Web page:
Perhaps I shouldn't. When a user encounters a bug or even a confusing aspect of your application that costs them time, it also increases load on your support team and erodes the user's trust in your product. Just like a leaky bucket, big bugs will drain trust quickly, and lots of small issues will kill it slowly over time. Once that trust is gone, it's gone.

We're not immune to this at MailChimp–no matter how hard we work to improve our app. And I'll be the first to admit that our bucket has its share of both big and small issues. 

Find the Holes, Protect Your Bucket

Selecting and bringing my triangle forward (SHIFT + CMND + ]), I blocked out the 3 hexagon-guided lines. Next, I selected the 3 lines and copied (CMD + C) and pasted them in front (CMD + F). This way, the copied lines are in the exact same place as the originals. I did the same technique for the triangle. Using the Make Guides (CMD + 5) tool on my copied lines and copied triangle, I now have another set of guides that will be used for my circles with icons in the center.
Image: CC by Andy
When you work on something every day, it's very easy to overlook common shortcomings. This is why we rely heavily on interviews, surveys, analytics, and other research methods to reveal the weak spots in our app. Sometimes a seemingly innocuous oversight can have devastating consequences. Aarron Walter recently shared on A List Apart how we use account closing surveys to make decisions about feature additions, but they also help us find some of the biggest leaks in our trust bucket.

If you approach working on an application like playing a tower defense game, finding problems as users close accounts is definitely a last-ditch effort. We try to pay attention to every feedback channel our users might express opinions or frustrations from. Our Support team helps by tagging all of the chat and email correspondence to help us discover common problems. We also watch social outlets like Twitter, Facebook, and blog comments.

Prioritize and Patch

Image: CC by Guian Bolisay
Collecting feedback from many channels is easy, but filtering and determining what to act on is tough. If we made changes based on every comment, tweet, email, chat, and fax (we don't really collect fax feedback), we'd have more tickets than our small team could address. Many companies just hire more people to address every bug. The problem is that many of the suggestions we get are contradictory or would help only a few people. That approach doesn't scale, and can actually introduce usability issues.

Instead, we focus on tagging, filtering and prioritizing the feedback we get. That image above would be me if I didn't have Gregg Bernstein and the rest of our Research team. Gregg keeps a pulse on a lot of the suggestions we receive and forwards the most repeated and interesting requests.
Some of filtered feedback in my inbox from Gregg.
If you were to look at the commit logs for a given 4 week release, a large number of the comments include words like fixed, tweaked, refined, adjusted and changed. This is where a lot of those suggestions are getting made and some bugs, typos or display issues that affect people's workflows get hot-patched in between release cycles as well.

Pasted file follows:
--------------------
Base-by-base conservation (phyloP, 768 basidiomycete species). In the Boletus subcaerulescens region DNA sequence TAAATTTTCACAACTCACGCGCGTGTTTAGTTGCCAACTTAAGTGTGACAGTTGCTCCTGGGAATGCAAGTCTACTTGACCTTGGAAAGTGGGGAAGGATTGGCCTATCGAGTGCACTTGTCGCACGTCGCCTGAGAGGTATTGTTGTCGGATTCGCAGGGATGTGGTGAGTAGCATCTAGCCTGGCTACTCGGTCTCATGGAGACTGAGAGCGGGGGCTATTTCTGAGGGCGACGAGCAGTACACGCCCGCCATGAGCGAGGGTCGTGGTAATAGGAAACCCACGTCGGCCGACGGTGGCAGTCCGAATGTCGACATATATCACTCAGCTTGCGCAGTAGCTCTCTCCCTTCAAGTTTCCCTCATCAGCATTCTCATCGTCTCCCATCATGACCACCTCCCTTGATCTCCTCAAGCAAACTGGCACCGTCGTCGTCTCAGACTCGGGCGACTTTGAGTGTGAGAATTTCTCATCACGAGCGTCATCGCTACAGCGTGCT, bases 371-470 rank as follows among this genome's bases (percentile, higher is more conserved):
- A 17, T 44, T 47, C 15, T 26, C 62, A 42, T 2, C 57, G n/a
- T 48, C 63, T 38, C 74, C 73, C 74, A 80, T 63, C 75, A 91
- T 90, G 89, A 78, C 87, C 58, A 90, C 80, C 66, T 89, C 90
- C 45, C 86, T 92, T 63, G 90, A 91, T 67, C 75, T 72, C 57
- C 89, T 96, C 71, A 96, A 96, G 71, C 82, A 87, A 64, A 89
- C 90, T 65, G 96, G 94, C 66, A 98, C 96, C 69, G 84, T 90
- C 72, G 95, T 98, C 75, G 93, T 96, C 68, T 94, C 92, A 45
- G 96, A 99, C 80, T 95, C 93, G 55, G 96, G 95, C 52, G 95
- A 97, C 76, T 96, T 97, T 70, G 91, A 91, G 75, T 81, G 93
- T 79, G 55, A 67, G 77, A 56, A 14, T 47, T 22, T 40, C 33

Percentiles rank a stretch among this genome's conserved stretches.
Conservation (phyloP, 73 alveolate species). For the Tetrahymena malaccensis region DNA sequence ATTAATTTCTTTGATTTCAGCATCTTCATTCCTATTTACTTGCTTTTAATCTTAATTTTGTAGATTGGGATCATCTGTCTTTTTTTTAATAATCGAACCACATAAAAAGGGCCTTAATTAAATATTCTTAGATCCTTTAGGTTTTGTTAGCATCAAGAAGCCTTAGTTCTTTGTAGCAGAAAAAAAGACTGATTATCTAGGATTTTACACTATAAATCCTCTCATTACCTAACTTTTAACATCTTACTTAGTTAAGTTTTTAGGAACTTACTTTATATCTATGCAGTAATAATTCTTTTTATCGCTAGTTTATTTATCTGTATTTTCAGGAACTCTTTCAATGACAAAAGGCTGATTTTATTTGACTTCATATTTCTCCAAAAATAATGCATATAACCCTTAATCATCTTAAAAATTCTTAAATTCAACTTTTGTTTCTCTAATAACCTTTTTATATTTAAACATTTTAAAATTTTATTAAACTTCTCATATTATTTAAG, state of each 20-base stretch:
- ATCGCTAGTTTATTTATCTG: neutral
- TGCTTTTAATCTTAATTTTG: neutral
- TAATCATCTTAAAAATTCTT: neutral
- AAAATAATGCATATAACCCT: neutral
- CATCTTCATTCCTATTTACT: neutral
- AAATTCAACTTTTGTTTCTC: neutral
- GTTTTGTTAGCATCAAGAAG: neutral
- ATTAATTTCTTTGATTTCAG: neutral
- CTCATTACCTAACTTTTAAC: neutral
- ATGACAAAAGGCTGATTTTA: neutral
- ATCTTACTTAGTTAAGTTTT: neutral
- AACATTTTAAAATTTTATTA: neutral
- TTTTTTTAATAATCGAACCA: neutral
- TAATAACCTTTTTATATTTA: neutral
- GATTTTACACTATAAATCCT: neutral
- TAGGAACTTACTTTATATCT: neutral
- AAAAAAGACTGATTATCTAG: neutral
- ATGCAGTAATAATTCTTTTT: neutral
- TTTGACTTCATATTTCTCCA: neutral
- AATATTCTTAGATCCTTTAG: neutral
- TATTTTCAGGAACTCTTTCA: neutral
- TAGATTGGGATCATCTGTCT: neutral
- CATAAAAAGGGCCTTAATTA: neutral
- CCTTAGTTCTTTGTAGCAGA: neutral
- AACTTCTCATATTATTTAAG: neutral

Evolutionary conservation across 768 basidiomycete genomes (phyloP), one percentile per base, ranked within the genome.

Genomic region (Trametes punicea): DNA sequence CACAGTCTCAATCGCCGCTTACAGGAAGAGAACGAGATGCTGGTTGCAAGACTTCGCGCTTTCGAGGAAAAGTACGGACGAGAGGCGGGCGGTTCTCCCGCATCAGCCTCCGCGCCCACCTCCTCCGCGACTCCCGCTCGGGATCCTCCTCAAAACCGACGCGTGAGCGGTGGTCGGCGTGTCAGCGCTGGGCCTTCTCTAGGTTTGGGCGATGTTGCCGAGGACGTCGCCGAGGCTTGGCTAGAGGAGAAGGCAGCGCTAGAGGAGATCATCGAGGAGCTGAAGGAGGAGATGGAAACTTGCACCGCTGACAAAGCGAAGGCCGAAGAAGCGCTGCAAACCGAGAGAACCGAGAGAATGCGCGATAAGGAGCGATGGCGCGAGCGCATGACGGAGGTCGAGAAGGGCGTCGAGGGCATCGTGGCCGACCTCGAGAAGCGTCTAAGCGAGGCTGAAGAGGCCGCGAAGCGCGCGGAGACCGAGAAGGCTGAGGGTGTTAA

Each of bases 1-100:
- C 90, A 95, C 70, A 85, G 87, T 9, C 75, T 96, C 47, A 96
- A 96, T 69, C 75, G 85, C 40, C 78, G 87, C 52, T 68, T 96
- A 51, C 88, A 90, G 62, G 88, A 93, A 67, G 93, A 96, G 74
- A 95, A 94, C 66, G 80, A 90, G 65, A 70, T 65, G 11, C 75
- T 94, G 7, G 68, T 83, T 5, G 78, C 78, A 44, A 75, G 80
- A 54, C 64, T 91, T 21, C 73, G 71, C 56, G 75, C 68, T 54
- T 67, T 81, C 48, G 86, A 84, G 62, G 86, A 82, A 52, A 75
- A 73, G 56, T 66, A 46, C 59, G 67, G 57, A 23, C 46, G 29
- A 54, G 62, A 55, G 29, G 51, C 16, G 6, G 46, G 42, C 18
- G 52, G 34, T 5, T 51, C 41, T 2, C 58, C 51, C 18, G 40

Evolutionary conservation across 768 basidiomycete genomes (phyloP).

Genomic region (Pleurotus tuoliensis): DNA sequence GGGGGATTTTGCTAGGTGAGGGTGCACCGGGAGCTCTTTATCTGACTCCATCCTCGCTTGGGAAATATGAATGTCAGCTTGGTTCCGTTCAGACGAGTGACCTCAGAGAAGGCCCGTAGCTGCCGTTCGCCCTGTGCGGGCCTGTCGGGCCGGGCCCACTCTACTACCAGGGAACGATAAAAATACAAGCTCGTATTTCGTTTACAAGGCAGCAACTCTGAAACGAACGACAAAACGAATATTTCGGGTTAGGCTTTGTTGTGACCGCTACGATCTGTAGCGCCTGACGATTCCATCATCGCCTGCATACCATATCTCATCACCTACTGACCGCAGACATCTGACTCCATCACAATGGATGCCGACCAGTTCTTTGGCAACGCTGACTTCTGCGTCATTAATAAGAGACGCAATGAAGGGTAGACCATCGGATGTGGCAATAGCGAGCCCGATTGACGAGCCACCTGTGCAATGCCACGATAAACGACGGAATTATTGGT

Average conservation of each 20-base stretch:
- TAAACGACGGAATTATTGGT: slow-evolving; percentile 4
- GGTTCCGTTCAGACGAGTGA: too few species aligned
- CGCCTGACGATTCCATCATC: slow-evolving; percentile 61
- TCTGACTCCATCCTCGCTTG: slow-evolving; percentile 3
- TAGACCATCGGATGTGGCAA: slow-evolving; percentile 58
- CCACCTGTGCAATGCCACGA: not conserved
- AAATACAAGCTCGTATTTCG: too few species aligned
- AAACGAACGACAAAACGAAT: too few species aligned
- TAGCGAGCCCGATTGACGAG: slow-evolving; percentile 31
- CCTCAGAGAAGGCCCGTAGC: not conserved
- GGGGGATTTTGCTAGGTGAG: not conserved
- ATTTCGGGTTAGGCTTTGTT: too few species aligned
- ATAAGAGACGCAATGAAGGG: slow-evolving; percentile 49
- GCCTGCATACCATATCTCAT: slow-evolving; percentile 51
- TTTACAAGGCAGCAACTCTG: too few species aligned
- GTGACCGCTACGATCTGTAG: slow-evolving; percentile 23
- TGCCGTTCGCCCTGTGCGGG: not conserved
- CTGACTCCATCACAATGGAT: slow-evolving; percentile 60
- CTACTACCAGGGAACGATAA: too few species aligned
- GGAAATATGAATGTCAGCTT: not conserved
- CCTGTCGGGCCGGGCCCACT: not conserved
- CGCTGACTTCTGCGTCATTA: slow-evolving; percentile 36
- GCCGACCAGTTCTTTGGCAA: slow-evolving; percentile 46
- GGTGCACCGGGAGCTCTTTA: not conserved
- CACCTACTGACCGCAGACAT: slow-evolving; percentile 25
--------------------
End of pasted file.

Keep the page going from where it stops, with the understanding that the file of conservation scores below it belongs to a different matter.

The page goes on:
Turn Weakness Into Strength

Image: CC by Kevin Smith
While a lot of our changes to the app are based on feedback and suggestions, we're always quietly working on secret new things as well. MailChimp gets a lot of attention when we introduce new, innovative features, so it's easy to focus on that instead of making minor refinements. Often times though, a new feature is simply rethinking a weaker part of the app that hasn't been updated in a while.

This is the kind of stuff that everyone—from UX research all the way to our awesome dev engineers—enjoys working on most. It's exciting to build new things, even if that new thing is just a reimagined incarnation of an existing feature.

Make Dedicated Refinement Time

Image: CC by P J R
Sometimes it's best to slow down, set aside ideas for new changes, and work solely on maintenance and refinement. Reducing the ticket queue isn't a sexy task, and minor refinements don't make for popular blog posts, but sometimes it's necessary. That was actually the motivation behind this article—we're just now wrapping up an entire release focused solely on cleanup and maintenance. We tend to do this at least once a year and the holidays are typically a good time for it.

During this release cycle, we've also been planning features for the next one and making big plans for the rest of 2014, but the code changes we made this time were all about fine-tuning the details. 

Keep Doing Both

When working on small bugs and refinement it's easy to get nearsighted, missing the big picture of how our changes affect the overall UX. Working on big, new features allows us to see that but we often miss small details, fail to predict how people will use them, or discover edge cases we didn't consider. The most important thing is that we keep doing both so that our bucket keeps getting bigger and better with as few leaks as possible.

UX Around The Web

Ask Us Anything

We want this newsletter to be a dialogue. If you have questions for our team about how we manage our inboxes, questions about our 2014 resolutions, or tips for helping Alvaro's baby sleep, send them in! Seriously: hit reply and ask us anything. We'll try to answer every email and maybe even share our conversation in future newsletters.
© 2001-2013 All Rights Reserved.
MailChimp® is a registered trademark of The Rocket Science Group

view in browser   unsubscribe   update subscription preferences   

Email Marketing Powered by Mailchimp

Love What You Do